Marolt: The greatest thing about Lindsey Vonn is that first of all she is a great person. She has the whole package--she is respectful of the sport, of her teammates, and of all of her relationships to her sponsors. She means a lot to our sport and to her team as a national sports figure, because people may not know that much at all about World Cup skiing, but they do know about Lindsey Vonn. She is someone who continues to take the sport to a broader audience, and is a role model for kids as well. If you think of the brand over the past 10 years, it’s because of people like Lindsey, Bode, Ted Ligety, Hannah Kearney, Johnny Spillane or Shaun White or Daron Rahlves who have continued to provide these performances that people know who we are. The greatness is determined by consistency over time.
SNEWS: If Bode is indeed gone, how important has it been in the past couple years to have had him back with the team?
Marolt: I don’t think he is gone, but I think he evaluates it year-to-year. I think he still enjoys it, and is motivated because he loves the sport, but is also motivated to work with kids, which is something he has always loved to do. Having him back I think has been important for Bode and important for the team. It has been a mutual benefit, and I think he took the time to try it on his own and realized we do provide support and leadership. He is a good team member, and he likes being around the other team members. There are so many times I’ve seen him get to bottom of the hill and immediately get on the radio to give the other guys at the top a full course report, and I think that's a great example of how he has grown and matured. We are hopeful he'll continue up to Sochi. It's a good environment for him right now.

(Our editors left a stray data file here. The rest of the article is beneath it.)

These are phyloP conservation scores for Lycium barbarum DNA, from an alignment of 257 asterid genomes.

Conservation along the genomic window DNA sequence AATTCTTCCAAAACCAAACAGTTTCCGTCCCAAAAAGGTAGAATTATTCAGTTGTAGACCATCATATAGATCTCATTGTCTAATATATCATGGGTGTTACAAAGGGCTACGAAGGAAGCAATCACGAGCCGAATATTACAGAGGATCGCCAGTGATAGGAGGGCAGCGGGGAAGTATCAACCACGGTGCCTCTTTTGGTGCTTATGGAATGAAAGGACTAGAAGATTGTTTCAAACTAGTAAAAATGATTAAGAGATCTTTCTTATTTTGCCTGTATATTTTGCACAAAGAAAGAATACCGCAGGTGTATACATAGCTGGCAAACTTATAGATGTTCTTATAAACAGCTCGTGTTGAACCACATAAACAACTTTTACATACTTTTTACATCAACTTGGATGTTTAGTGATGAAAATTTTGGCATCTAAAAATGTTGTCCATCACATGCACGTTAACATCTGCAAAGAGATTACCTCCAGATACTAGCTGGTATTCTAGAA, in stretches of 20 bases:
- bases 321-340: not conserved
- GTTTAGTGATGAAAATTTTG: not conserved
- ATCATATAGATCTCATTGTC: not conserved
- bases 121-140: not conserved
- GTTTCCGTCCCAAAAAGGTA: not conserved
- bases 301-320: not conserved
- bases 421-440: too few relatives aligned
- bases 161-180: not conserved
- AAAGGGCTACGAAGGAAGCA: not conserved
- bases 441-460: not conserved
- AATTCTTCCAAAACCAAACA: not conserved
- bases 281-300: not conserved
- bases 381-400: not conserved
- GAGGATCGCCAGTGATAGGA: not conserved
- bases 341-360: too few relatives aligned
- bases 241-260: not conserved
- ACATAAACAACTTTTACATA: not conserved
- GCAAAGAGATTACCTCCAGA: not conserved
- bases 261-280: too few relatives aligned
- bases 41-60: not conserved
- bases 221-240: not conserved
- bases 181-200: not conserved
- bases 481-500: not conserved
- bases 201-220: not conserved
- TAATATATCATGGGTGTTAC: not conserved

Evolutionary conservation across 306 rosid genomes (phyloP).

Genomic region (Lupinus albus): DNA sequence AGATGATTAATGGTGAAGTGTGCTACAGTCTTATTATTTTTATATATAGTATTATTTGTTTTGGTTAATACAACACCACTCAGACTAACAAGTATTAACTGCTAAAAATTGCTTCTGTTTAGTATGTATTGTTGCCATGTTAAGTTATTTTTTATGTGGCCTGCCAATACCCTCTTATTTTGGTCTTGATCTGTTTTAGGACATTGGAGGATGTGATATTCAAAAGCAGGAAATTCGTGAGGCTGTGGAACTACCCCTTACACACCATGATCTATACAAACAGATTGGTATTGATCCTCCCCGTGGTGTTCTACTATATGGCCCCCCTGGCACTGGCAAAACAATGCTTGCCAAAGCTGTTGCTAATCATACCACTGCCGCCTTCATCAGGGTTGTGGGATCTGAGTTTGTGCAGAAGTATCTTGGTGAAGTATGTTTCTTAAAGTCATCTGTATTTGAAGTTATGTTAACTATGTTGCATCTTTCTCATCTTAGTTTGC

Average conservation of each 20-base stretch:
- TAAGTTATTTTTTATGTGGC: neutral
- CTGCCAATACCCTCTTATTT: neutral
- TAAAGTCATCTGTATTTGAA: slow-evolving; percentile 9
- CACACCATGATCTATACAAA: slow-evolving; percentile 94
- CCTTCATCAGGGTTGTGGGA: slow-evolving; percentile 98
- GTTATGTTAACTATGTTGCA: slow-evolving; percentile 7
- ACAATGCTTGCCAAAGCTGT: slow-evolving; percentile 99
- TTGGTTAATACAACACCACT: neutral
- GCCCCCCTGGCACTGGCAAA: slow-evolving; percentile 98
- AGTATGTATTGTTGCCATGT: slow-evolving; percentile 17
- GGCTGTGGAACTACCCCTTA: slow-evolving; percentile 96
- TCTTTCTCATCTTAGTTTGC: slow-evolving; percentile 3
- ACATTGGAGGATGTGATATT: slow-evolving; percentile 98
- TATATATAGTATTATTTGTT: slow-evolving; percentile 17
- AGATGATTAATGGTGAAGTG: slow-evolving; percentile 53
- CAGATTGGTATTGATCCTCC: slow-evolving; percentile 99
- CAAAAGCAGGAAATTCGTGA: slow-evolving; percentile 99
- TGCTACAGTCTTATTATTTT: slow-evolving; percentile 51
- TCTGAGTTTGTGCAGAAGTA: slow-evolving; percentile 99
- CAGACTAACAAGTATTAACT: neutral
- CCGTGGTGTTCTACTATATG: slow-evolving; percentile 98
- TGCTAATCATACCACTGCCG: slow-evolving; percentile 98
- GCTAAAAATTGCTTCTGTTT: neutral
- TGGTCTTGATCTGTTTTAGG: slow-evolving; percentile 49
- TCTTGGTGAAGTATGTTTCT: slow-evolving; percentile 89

SNEWS: Two years after the Center of Excellence was opened, what do you think its impact on the team and the organization has been?
Marolt: We knew it would have a tremendous impact on the organization, and I think it had an impact on how we did at Whistler. I remember when we rented a little cinderblock building with weights and testing apparatus in an effort to start building our training and sports science programs, and we have an 85,000 square foot building dedicated to the conditioning and rehab of athletes now. The biggest thing may be that we have everyone under one roof. I think that gives kids a sense of pride when they walk through those doors and all of the training options are in front of them, including a little bowl they can ride in and a foam pit for working on their tricks and landings. And it really expands that sense of team to have all of the ski jumpers, alpine kids and snowboarders in one place at the same time.
SNEWS: So where do you go from here?
Marolt: What we’ve done in Park City is take what was from the 2002 Olympics, including the ski jumps and the cross-country trails at Soldier Park, and tie in the Center of Excellence with what was already there. What we’re trying to do now is partner with Copper Mountain to create a speed training center. Hopefully that's something that will be done and ready to go by early next year. It would start from the top of the Super B lift and run right under to the bottom of Rosie’s Run with 2,000+ feet of vertical. The logistics would be making snow so we can be training by early November, and adding the A nets and B nets--it would really be just like preparing a World Cup downhill. Then with what we have in Park City, and the Center of Excellence, and this training center at Copper Mountain, the next step would be to create our own academy and bring the best young kids in to train there.
SNEWS: Because that’s the future, right?
Marolt: At the end of the day, the family experience is really what makes that deal. It’s about who’s driving the car to the mountain, or mom and dad putting their kids in local clubs, and coming to competitions as a volunteer. Without that, and without the cooperation of the ski resorts and some remarkable programs, then the wheels don’t turn. There is such a community that makes this stuff happen, and they all need to be acknowledged. Because of our plans going forward, and because of that community, the future is bright going further down the road.
-- Peter Kray